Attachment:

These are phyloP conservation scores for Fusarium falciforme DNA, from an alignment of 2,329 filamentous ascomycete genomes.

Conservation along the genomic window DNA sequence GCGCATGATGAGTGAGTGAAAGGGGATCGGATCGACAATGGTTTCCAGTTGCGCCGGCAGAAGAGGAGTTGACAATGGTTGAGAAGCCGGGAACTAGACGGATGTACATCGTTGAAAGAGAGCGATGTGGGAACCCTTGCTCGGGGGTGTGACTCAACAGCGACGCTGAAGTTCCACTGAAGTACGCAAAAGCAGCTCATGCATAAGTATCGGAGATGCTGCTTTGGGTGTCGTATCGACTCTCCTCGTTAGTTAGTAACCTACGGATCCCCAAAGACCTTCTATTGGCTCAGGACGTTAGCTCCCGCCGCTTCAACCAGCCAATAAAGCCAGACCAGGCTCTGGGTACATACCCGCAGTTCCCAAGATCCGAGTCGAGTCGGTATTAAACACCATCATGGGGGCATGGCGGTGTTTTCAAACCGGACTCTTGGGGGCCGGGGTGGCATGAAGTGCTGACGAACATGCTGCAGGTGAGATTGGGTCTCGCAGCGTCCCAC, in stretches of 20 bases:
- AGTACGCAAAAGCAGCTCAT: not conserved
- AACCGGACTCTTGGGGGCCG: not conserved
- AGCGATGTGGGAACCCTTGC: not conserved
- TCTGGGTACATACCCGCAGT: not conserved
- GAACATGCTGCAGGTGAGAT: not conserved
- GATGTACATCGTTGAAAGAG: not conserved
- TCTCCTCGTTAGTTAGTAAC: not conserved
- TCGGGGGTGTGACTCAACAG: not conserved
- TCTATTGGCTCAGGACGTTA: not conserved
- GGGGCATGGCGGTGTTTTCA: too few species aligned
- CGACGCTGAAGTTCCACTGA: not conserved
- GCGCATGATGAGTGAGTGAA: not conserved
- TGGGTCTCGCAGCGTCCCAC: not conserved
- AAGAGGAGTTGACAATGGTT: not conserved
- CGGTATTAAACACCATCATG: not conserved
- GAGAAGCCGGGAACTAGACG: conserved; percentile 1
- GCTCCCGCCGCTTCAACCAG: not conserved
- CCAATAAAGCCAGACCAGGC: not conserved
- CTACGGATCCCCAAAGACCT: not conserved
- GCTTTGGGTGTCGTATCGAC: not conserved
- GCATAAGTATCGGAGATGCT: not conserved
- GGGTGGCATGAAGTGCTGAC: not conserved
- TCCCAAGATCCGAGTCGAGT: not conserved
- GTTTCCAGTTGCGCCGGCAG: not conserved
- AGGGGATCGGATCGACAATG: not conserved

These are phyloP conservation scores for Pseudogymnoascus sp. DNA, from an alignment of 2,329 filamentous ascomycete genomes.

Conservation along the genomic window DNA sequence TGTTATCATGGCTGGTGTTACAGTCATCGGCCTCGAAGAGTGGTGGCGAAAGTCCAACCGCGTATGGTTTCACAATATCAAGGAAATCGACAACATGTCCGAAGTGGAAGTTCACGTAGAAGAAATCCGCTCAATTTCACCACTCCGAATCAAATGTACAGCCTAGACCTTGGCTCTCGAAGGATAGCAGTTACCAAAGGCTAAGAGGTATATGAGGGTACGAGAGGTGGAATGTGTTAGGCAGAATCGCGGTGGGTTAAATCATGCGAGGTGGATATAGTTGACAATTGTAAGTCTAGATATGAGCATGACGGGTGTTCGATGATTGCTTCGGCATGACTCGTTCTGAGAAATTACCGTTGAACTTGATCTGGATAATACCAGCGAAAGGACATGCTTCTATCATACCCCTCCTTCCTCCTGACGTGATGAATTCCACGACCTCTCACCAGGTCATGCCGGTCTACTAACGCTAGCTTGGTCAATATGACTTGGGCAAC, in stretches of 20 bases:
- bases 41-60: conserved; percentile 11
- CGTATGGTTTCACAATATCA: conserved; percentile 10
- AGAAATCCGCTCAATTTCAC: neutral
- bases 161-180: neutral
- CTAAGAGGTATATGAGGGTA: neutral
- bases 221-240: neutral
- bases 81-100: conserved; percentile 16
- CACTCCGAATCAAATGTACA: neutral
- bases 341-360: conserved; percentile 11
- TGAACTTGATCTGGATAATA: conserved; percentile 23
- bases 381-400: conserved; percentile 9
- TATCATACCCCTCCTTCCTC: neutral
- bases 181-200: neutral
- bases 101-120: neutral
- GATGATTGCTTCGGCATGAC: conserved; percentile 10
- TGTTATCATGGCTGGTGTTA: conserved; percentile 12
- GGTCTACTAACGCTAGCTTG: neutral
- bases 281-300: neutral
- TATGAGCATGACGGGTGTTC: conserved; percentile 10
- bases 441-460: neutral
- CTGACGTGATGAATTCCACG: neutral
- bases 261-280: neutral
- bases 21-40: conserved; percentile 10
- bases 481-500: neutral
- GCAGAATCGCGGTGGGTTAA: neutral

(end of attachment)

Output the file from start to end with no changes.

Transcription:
These are phyloP conservation scores for Fusarium falciforme DNA, from an alignment of 2,329 filamentous ascomycete genomes.

Conservation along the genomic window DNA sequence GCGCATGATGAGTGAGTGAAAGGGGATCGGATCGACAATGGTTTCCAGTTGCGCCGGCAGAAGAGGAGTTGACAATGGTTGAGAAGCCGGGAACTAGACGGATGTACATCGTTGAAAGAGAGCGATGTGGGAACCCTTGCTCGGGGGTGTGACTCAACAGCGACGCTGAAGTTCCACTGAAGTACGCAAAAGCAGCTCATGCATAAGTATCGGAGATGCTGCTTTGGGTGTCGTATCGACTCTCCTCGTTAGTTAGTAACCTACGGATCCCCAAAGACCTTCTATTGGCTCAGGACGTTAGCTCCCGCCGCTTCAACCAGCCAATAAAGCCAGACCAGGCTCTGGGTACATACCCGCAGTTCCCAAGATCCGAGTCGAGTCGGTATTAAACACCATCATGGGGGCATGGCGGTGTTTTCAAACCGGACTCTTGGGGGCCGGGGTGGCATGAAGTGCTGACGAACATGCTGCAGGTGAGATTGGGTCTCGCAGCGTCCCAC, in stretches of 20 bases:
- AGTACGCAAAAGCAGCTCAT: not conserved
- AACCGGACTCTTGGGGGCCG: not conserved
- AGCGATGTGGGAACCCTTGC: not conserved
- TCTGGGTACATACCCGCAGT: not conserved
- GAACATGCTGCAGGTGAGAT: not conserved
- GATGTACATCGTTGAAAGAG: not conserved
- TCTCCTCGTTAGTTAGTAAC: not conserved
- TCGGGGGTGTGACTCAACAG: not conserved
- TCTATTGGCTCAGGACGTTA: not conserved
- GGGGCATGGCGGTGTTTTCA: too few species aligned
- CGACGCTGAAGTTCCACTGA: not conserved
- GCGCATGATGAGTGAGTGAA: not conserved
- TGGGTCTCGCAGCGTCCCAC: not conserved
- AAGAGGAGTTGACAATGGTT: not conserved
- CGGTATTAAACACCATCATG: not conserved
- GAGAAGCCGGGAACTAGACG: conserved; percentile 1
- GCTCCCGCCGCTTCAACCAG: not conserved
- CCAATAAAGCCAGACCAGGC: not conserved
- CTACGGATCCCCAAAGACCT: not conserved
- GCTTTGGGTGTCGTATCGAC: not conserved
- GCATAAGTATCGGAGATGCT: not conserved
- GGGTGGCATGAAGTGCTGAC: not conserved
- TCCCAAGATCCGAGTCGAGT: not conserved
- GTTTCCAGTTGCGCCGGCAG: not conserved
- AGGGGATCGGATCGACAATG: not conserved

These are phyloP conservation scores for Pseudogymnoascus sp. DNA, from an alignment of 2,329 filamentous ascomycete genomes.

Conservation along the genomic window DNA sequence TGTTATCATGGCTGGTGTTACAGTCATCGGCCTCGAAGAGTGGTGGCGAAAGTCCAACCGCGTATGGTTTCACAATATCAAGGAAATCGACAACATGTCCGAAGTGGAAGTTCACGTAGAAGAAATCCGCTCAATTTCACCACTCCGAATCAAATGTACAGCCTAGACCTTGGCTCTCGAAGGATAGCAGTTACCAAAGGCTAAGAGGTATATGAGGGTACGAGAGGTGGAATGTGTTAGGCAGAATCGCGGTGGGTTAAATCATGCGAGGTGGATATAGTTGACAATTGTAAGTCTAGATATGAGCATGACGGGTGTTCGATGATTGCTTCGGCATGACTCGTTCTGAGAAATTACCGTTGAACTTGATCTGGATAATACCAGCGAAAGGACATGCTTCTATCATACCCCTCCTTCCTCCTGACGTGATGAATTCCACGACCTCTCACCAGGTCATGCCGGTCTACTAACGCTAGCTTGGTCAATATGACTTGGGCAAC, in stretches of 20 bases:
- bases 41-60: conserved; percentile 11
- CGTATGGTTTCACAATATCA: conserved; percentile 10
- AGAAATCCGCTCAATTTCAC: neutral
- bases 161-180: neutral
- CTAAGAGGTATATGAGGGTA: neutral
- bases 221-240: neutral
- bases 81-100: conserved; percentile 16
- CACTCCGAATCAAATGTACA: neutral
- bases 341-360: conserved; percentile 11
- TGAACTTGATCTGGATAATA: conserved; percentile 23
- bases 381-400: conserved; percentile 9
- TATCATACCCCTCCTTCCTC: neutral
- bases 181-200: neutral
- bases 101-120: neutral
- GATGATTGCTTCGGCATGAC: conserved; percentile 10
- TGTTATCATGGCTGGTGTTA: conserved; percentile 12
- GGTCTACTAACGCTAGCTTG: neutral
- bases 281-300: neutral
- TATGAGCATGACGGGTGTTC: conserved; percentile 10
- bases 441-460: neutral
- CTGACGTGATGAATTCCACG: neutral
- bases 261-280: neutral
- bases 21-40: conserved; percentile 10
- bases 481-500: neutral
- GCAGAATCGCGGTGGGTTAA: neutral